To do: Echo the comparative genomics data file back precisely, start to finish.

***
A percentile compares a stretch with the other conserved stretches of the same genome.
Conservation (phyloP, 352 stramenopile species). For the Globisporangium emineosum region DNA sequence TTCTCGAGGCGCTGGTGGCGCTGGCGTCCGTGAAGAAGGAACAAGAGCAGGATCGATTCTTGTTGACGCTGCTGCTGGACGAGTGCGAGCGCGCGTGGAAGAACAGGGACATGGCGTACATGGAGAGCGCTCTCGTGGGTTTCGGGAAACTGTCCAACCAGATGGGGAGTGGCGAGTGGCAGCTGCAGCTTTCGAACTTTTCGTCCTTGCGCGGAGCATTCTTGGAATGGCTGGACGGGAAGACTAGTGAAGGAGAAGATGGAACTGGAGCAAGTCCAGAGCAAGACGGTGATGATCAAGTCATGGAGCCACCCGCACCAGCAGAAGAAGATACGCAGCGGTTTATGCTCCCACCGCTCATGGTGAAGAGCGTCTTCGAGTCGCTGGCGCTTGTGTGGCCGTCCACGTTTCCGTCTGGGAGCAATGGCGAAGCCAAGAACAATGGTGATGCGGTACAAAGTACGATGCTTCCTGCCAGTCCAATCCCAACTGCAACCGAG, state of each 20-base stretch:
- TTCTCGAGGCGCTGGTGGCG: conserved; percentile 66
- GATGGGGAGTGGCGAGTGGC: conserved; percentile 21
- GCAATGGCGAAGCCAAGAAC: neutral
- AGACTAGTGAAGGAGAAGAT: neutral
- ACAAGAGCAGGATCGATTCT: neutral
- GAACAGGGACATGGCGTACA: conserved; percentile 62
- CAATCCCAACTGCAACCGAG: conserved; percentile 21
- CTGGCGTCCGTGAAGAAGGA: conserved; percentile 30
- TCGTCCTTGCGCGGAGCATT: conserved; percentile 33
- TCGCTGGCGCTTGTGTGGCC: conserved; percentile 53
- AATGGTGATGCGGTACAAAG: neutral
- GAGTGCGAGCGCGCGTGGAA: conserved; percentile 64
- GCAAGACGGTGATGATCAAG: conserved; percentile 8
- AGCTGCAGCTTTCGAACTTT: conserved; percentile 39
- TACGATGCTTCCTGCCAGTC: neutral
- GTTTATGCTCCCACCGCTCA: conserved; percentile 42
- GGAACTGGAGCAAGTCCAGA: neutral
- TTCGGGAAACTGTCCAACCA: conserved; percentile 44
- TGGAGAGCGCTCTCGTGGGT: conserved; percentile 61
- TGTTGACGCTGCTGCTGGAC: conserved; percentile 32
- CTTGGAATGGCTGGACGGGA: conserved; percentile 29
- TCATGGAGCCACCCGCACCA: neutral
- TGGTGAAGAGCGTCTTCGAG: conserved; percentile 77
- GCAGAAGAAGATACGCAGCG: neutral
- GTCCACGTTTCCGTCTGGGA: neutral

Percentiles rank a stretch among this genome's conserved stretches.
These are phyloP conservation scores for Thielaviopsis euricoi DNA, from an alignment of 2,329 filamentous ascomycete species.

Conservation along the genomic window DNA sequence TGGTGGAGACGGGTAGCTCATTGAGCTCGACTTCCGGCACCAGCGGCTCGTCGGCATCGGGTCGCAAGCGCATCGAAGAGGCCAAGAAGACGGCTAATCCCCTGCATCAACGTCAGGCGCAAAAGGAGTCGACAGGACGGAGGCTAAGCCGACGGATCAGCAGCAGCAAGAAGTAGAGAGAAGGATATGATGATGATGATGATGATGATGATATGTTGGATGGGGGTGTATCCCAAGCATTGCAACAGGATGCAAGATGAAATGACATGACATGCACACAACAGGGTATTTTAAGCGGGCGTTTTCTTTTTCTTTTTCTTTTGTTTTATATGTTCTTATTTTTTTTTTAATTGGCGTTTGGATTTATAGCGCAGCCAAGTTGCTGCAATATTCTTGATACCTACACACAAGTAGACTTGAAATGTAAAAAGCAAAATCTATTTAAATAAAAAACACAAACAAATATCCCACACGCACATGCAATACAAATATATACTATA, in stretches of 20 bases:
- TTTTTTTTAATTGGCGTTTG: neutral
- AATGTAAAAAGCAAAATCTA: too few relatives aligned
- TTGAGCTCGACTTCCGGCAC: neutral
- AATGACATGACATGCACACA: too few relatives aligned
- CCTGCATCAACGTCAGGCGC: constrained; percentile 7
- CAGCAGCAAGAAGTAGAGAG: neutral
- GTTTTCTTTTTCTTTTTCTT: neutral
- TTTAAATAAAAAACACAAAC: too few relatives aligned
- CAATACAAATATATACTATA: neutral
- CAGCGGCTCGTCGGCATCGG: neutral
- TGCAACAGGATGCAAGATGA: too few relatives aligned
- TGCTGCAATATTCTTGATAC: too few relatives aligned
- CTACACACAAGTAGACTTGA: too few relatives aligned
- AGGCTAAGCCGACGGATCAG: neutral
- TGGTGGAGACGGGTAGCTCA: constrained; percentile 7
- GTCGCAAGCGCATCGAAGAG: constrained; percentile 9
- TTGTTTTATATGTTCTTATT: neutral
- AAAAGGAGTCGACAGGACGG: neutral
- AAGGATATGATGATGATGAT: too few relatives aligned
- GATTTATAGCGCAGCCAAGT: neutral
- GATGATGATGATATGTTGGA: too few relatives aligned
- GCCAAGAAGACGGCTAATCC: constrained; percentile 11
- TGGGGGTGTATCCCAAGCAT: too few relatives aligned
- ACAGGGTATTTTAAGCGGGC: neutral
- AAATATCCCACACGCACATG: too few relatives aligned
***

A percentile compares a stretch with the other conserved stretches of the same genome.
Conservation (phyloP, 352 stramenopile species). For the Globisporangium emineosum region DNA sequence TTCTCGAGGCGCTGGTGGCGCTGGCGTCCGTGAAGAAGGAACAAGAGCAGGATCGATTCTTGTTGACGCTGCTGCTGGACGAGTGCGAGCGCGCGTGGAAGAACAGGGACATGGCGTACATGGAGAGCGCTCTCGTGGGTTTCGGGAAACTGTCCAACCAGATGGGGAGTGGCGAGTGGCAGCTGCAGCTTTCGAACTTTTCGTCCTTGCGCGGAGCATTCTTGGAATGGCTGGACGGGAAGACTAGTGAAGGAGAAGATGGAACTGGAGCAAGTCCAGAGCAAGACGGTGATGATCAAGTCATGGAGCCACCCGCACCAGCAGAAGAAGATACGCAGCGGTTTATGCTCCCACCGCTCATGGTGAAGAGCGTCTTCGAGTCGCTGGCGCTTGTGTGGCCGTCCACGTTTCCGTCTGGGAGCAATGGCGAAGCCAAGAACAATGGTGATGCGGTACAAAGTACGATGCTTCCTGCCAGTCCAATCCCAACTGCAACCGAG, state of each 20-base stretch:
- TTCTCGAGGCGCTGGTGGCG: conserved; percentile 66
- GATGGGGAGTGGCGAGTGGC: conserved; percentile 21
- GCAATGGCGAAGCCAAGAAC: neutral
- AGACTAGTGAAGGAGAAGAT: neutral
- ACAAGAGCAGGATCGATTCT: neutral
- GAACAGGGACATGGCGTACA: conserved; percentile 62
- CAATCCCAACTGCAACCGAG: conserved; percentile 21
- CTGGCGTCCGTGAAGAAGGA: conserved; percentile 30
- TCGTCCTTGCGCGGAGCATT: conserved; percentile 33
- TCGCTGGCGCTTGTGTGGCC: conserved; percentile 53
- AATGGTGATGCGGTACAAAG: neutral
- GAGTGCGAGCGCGCGTGGAA: conserved; percentile 64
- GCAAGACGGTGATGATCAAG: conserved; percentile 8
- AGCTGCAGCTTTCGAACTTT: conserved; percentile 39
- TACGATGCTTCCTGCCAGTC: neutral
- GTTTATGCTCCCACCGCTCA: conserved; percentile 42
- GGAACTGGAGCAAGTCCAGA: neutral
- TTCGGGAAACTGTCCAACCA: conserved; percentile 44
- TGGAGAGCGCTCTCGTGGGT: conserved; percentile 61
- TGTTGACGCTGCTGCTGGAC: conserved; percentile 32
- CTTGGAATGGCTGGACGGGA: conserved; percentile 29
- TCATGGAGCCACCCGCACCA: neutral
- TGGTGAAGAGCGTCTTCGAG: conserved; percentile 77
- GCAGAAGAAGATACGCAGCG: neutral
- GTCCACGTTTCCGTCTGGGA: neutral

Percentiles rank a stretch among this genome's conserved stretches.
These are phyloP conservation scores for Thielaviopsis euricoi DNA, from an alignment of 2,329 filamentous ascomycete species.

Conservation along the genomic window DNA sequence TGGTGGAGACGGGTAGCTCATTGAGCTCGACTTCCGGCACCAGCGGCTCGTCGGCATCGGGTCGCAAGCGCATCGAAGAGGCCAAGAAGACGGCTAATCCCCTGCATCAACGTCAGGCGCAAAAGGAGTCGACAGGACGGAGGCTAAGCCGACGGATCAGCAGCAGCAAGAAGTAGAGAGAAGGATATGATGATGATGATGATGATGATGATATGTTGGATGGGGGTGTATCCCAAGCATTGCAACAGGATGCAAGATGAAATGACATGACATGCACACAACAGGGTATTTTAAGCGGGCGTTTTCTTTTTCTTTTTCTTTTGTTTTATATGTTCTTATTTTTTTTTTAATTGGCGTTTGGATTTATAGCGCAGCCAAGTTGCTGCAATATTCTTGATACCTACACACAAGTAGACTTGAAATGTAAAAAGCAAAATCTATTTAAATAAAAAACACAAACAAATATCCCACACGCACATGCAATACAAATATATACTATA, in stretches of 20 bases:
- TTTTTTTTAATTGGCGTTTG: neutral
- AATGTAAAAAGCAAAATCTA: too few relatives aligned
- TTGAGCTCGACTTCCGGCAC: neutral
- AATGACATGACATGCACACA: too few relatives aligned
- CCTGCATCAACGTCAGGCGC: constrained; percentile 7
- CAGCAGCAAGAAGTAGAGAG: neutral
- GTTTTCTTTTTCTTTTTCTT: neutral
- TTTAAATAAAAAACACAAAC: too few relatives aligned
- CAATACAAATATATACTATA: neutral
- CAGCGGCTCGTCGGCATCGG: neutral
- TGCAACAGGATGCAAGATGA: too few relatives aligned
- TGCTGCAATATTCTTGATAC: too few relatives aligned
- CTACACACAAGTAGACTTGA: too few relatives aligned
- AGGCTAAGCCGACGGATCAG: neutral
- TGGTGGAGACGGGTAGCTCA: constrained; percentile 7
- GTCGCAAGCGCATCGAAGAG: constrained; percentile 9
- TTGTTTTATATGTTCTTATT: neutral
- AAAAGGAGTCGACAGGACGG: neutral
- AAGGATATGATGATGATGAT: too few relatives aligned
- GATTTATAGCGCAGCCAAGT: neutral
- GATGATGATGATATGTTGGA: too few relatives aligned
- GCCAAGAAGACGGCTAATCC: constrained; percentile 11
- TGGGGGTGTATCCCAAGCAT: too few relatives aligned
- ACAGGGTATTTTAAGCGGGC: neutral
- AAATATCCCACACGCACATG: too few relatives aligned